Art auctioneer job description

If you are considering launching your career in arts management, becoming an auctioneer is one possible path. A fine art auctioneer organizes and hosts auctions. He or she acts as a referee between buyers and sellers who makes it possible for them to come up with a price they both agree is fair. This profession allows you to have finger on the pulse of the art world, as you organize transactions. Famous auctioneer such as Simon de Pury play a major role in shaping the art market, and witness history by making possible the sales of major art pieces. 

Job responsibilities

Conducting the auction

The position entails the following responsibilities:

  • Hosting the auction
  • Presenting the items for sale
  • Keeping tracks of the bids expressed by the attendees
  • Concluding the sale by striking a gavel, when he or she deems the highest bid is reached 

Before an auction starts,  the estimated market price of the item is announced. Whenever a seller requires a reserve price, the auctioneer upholds this wish by starting the opening bid at this amount of money. 

Aside from these obvious duties, the job includes other responsibilities such as:

Appraising works of art

This duty consists in .identifying any critical information about a piece, such as its origin, its production date, its creator, any defect it may have, etc. With this information, one can then properly assess the work of art’s value on the market, and set a starting price. In certain cases, the help of art experts and appraisers is required. 

Overseeing cataloguing

Based on the demands or requests from potential buyers, one updates the catalogue referencing all the works of art for sale. 

Marketing and networking

The job also entails contacting potential buyers as well as networking with art appraisers and collectors to find business opportunities.Therefore having a background in marketing is always a plus.

Skills and Qualifications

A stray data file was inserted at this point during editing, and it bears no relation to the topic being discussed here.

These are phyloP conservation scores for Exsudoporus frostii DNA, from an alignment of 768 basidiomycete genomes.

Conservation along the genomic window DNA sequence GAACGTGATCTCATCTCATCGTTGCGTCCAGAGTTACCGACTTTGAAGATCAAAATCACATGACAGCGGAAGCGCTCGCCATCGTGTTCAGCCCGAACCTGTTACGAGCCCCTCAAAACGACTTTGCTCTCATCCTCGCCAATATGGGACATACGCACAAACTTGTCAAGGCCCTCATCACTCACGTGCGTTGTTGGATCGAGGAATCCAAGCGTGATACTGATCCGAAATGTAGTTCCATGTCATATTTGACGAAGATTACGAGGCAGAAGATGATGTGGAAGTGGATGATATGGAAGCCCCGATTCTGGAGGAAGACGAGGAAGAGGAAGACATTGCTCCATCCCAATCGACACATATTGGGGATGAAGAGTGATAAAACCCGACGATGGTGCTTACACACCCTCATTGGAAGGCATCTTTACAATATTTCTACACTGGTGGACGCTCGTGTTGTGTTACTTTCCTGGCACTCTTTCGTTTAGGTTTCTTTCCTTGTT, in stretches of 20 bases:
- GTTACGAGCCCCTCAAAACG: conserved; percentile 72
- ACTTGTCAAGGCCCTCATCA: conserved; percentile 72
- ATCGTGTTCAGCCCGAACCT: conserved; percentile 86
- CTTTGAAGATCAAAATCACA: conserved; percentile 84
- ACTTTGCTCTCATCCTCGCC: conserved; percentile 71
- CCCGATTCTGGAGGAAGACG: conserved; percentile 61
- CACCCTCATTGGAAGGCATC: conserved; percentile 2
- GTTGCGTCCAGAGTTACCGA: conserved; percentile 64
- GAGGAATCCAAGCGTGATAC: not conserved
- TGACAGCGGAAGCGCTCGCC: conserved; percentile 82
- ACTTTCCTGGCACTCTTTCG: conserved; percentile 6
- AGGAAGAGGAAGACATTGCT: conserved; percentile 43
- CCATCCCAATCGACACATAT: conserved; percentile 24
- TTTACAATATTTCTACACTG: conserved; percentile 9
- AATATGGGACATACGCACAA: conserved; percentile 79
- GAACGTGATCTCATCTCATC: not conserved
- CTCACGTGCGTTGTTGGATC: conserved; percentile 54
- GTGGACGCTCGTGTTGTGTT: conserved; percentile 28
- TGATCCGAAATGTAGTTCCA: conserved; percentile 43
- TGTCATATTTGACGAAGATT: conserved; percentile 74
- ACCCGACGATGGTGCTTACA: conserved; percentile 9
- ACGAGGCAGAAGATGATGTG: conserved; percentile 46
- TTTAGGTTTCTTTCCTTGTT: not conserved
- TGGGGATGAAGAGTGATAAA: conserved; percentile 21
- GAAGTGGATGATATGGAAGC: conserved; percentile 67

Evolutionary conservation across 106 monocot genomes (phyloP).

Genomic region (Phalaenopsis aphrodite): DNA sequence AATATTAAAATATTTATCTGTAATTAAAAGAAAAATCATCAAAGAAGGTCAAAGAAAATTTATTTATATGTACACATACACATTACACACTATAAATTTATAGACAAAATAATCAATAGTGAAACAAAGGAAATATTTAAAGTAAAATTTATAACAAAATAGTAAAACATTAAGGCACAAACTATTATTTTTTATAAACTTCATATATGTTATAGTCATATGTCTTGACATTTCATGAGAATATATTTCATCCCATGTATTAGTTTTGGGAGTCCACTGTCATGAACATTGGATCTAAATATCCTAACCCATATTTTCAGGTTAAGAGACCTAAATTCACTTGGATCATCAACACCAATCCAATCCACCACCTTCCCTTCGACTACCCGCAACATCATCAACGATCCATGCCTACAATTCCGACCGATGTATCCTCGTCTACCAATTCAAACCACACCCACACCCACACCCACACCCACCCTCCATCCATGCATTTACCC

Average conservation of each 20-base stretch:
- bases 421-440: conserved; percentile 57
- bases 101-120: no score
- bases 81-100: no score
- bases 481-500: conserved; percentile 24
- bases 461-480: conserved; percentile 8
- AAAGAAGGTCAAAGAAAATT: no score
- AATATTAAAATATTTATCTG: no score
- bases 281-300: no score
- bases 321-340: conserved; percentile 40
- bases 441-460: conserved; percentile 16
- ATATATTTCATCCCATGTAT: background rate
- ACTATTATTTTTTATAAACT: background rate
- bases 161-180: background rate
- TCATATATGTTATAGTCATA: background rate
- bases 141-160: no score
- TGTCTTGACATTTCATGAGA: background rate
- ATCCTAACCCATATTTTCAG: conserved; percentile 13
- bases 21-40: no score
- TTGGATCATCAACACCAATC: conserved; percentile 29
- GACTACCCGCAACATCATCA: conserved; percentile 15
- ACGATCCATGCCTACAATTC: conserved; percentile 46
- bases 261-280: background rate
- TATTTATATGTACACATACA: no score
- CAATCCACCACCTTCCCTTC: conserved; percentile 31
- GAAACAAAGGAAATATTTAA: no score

Excellent public speaking and presentation

You are the face of the auction house your work for. With that in mind, you should be impeccable in your presentation of self as it will reflect on your establishment. This also means dressing the part. 

Speaking relatively fast while maintaining a clear pronunciation is also essential, as quick pace is known to stimulate the public and keep it engaged.

Remaining calm under pressure

The atmosphere in the room can get agitated. You must be able to keep a clear mind and not lose the count, while still being comfortable in front of a crowd. 

Show enthusiasm for the sale

This goes without saying, you must be passionate about arts and arts collecting. As Hugh Edmeades puts it : "Auctioneers must enjoy themselves, and the bidders will too". 

An in-depth knowledge of art

Being knowledgable in art in general, the art market and art history is paramount.  Those 3 aspects are fundamental, because you'll need to perfectly know the items for sale and their current worth on the market. 

Also, needless to say that being able to spot counterfeits comes in handy. 

How to become an art auctioneer?

To pursue this occupation, there are multiple possible paths to follow. 

But, before even considering pursuing this career, you may want to attend a few auctions to see if this line of work is really for you.


To build your knowledge of art and its market, we suggest you take a master’s degree or mba in art sales. One should also read articles specializing in auction and the art market to stay informed of its current trends. Sotheby’s Magazine and La Gazette Drouot are good examples. 

One of the key to make it in this profession is specialization, so becoming an expert in one particular type of art can be a way to achieve that. 

As this is a profession partly learned on the job, you’ll have to get experience through internships in Auction houses. Once you've graduated, you also have the opportunity to become an apprentice. 

Getting a license

The rules and requirements to fulfill to become an art auctioneer greatly vary from countries to countries. In the US for instance, you’ll have to take an exam and apply for a license. Each state has its own sets of requirements. So If you live in the US, the best thing to do first is to reach out to your local professional organization or the National Auctioneer Association to know more.